A large proportion of biomedical research and the development of therapeutics is focused on a small fraction of the human genome. In a strategic effort to map the knowledge gaps around proteins encoded by the human genome and to promote the exploration of currently understudied, but potentially druggable, proteins, the US National Institutes of Health launched the Illuminating the Druggable Genome (IDG) initiative in 2014. In this article, we discuss how the systematic collection and processing of a wide array of genomic, proteomic, chemical and disease-related resource data by the IDG Knowledge Management Center have enabled the development of evidence-based criteria for tracking the target development level (TDL) of human proteins, which indicates a substantial knowledge deficit for approximately one out of three proteins in the human proteome. We then present spotlights on the TDL categories as well as key drug target classes, including G protein-coupled receptors, protein kinases and ion channels, which illustrate the nature of the unexplored opportunities for biomedical research and therapeutic development.
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This work was supported by US National Institutes of Health (NIH) grants U54 CA189205 and U24 224370 (Illuminating the Druggable Genome Knowledge Management Center (IDG KMC)) at the University of New Mexico, Novo Nordisk Foundation Center for Protein Research, European Bioinformatics Institute (EBI) and University of Miami, U54 CA189201 and U24 CA224260 (A.M., Mount Sinai), P30 CA118100 (T.I.O., G.N.G. and L.A.S., UNM) and UL1 TR001449 (T.I.O. and L.A.S.), UM1 HG006370 (International Mouse Phenotyping Consortium, T.F.M. and I.T.), U01 MH104974 (B.L.R.), U01 MH104984 (S.T.), U01 MH105028 (M.T.M.), U01 MH105026 (J.Q. and A.M., Baylor) and U01 MH104999, R01 CA177993 and U24 DK116204 (S.G. and G.L.J.) and by the European Molecular Biology Laboratory (EMBL) and Wellcome Trust Strategic Awards WT086151/Z/08/Z and WT104104/Z/14/Z (A.G., A.H., A.R.L., A.K., J.P.O., and G.P.); and by Novo Nordisk Foundation Denmark grant NNF14CC0001 (S.B., L.J.L. and D.W). R.G., A.J., D.T.N., A.S., N.S., and G.Z.K. were supported by the Intramural Research Program, National Center for Advancing Translational Sciences (NCATS) and by U54 CA189205. Dedicated to Francisc Schneider (1933–2017).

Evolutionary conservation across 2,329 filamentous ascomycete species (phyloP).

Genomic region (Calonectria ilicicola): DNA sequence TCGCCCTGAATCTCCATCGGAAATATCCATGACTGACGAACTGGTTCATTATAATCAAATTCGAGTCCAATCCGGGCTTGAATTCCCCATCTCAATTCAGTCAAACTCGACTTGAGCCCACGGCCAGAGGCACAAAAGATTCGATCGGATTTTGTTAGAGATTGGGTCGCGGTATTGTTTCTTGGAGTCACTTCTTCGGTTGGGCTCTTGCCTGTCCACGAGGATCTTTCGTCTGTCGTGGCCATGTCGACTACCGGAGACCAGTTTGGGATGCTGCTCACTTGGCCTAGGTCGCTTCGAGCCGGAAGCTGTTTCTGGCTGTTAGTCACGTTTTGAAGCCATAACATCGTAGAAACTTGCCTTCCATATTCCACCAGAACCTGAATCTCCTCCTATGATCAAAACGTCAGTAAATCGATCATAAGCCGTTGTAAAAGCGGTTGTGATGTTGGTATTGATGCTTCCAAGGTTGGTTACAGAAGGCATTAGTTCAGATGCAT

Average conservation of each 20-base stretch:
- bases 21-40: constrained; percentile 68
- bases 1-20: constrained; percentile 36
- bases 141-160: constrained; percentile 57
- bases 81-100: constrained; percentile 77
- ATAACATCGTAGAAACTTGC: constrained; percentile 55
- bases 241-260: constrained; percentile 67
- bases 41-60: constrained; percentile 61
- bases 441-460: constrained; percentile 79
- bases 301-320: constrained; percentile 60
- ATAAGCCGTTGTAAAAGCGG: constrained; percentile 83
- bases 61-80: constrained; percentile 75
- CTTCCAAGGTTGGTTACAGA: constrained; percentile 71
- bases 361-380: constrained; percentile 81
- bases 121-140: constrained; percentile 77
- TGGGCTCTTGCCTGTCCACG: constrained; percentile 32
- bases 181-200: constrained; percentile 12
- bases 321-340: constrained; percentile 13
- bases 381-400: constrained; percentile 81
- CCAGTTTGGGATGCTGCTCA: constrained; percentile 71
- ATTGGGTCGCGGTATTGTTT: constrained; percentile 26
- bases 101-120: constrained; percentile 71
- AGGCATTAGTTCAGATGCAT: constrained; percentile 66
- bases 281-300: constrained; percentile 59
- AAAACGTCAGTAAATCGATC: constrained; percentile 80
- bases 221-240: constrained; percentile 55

S.B. and L.J.J. are co-founders, shareholders and scientific advisory board members of Intomics A/S, an omics data integration company. A.C. and C.R. are employees of IQVIA, a company serving the combined industries of health information technologies and clinical research. I.T. is a current employee of Google Germany. G.P. is a current employee of GlaxoSmithKline, a global health-care company. D.M. is a current employee of AstraZeneca, a global, research-based biopharmaceutical company. J.P.O. is currently an employee of Medicines Discovery Catapult, a UK government-funded facility for collaborative research and development.
Context, time and knowledge management (PDF 190 kb)
Plot of bioactivity values for major target classes. (PDF 675 kb)
Supplementary S3 table (XLSX 12754 kb)
Statistical significance results for the four validating metrics shown in Figure 2a (PDF 117 kb)
Spotlight on the ionizing radiation proteome (PDF 301 kb)
Spotlight on selectivity (PDF 132 kb)
Supplementary S8 table (XLSX 321 kb)
Supplementary S9 table (XLSX 1011 kb)
Supplementary S10 table (XLSX 15 kb)
Supplementary S11 table (XLSX 111 kb)
IMS Health (MIDAS) global drug sales data (2011-2015), organized by ATC level 2 codes and by protein class, normalized to percentage values. (PDF 1026 kb)
Externally administered, possibly endogenous but mostly xenobiotic, substances that are administered to patients in order to influence the outcome of a disease, syndrome or condition.
- Drug targets
Molecular entities present in living systems that, upon interaction with therapeutic agents or their by-products, result in modified biological responses that lead to therapeutic outcomes. The interaction between a drug and its target leads, directly or indirectly, to observable clinical outcomes.
- Druggable genome
Originally defined by Hopkins and Groom as the set of genes that encode proteins that could be modulated by an orally administered small molecule, as estimated by Lipinski's 'rule of five' guidelines.
- Mode of action
Referred to as 'mechanism of action' when the molecular interactions are well understood; describes the way in which drugs exert their intended therapeutic action, resulting in the intended therapeutic outcome.
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Oprea, T., Bologa, C., Brunak, S. et al. Unexplored therapeutic opportunities in the human genome. Nat Rev Drug Discov 17, 317–332 (2018). https://doi.org/10.1038/nrd.2018.14
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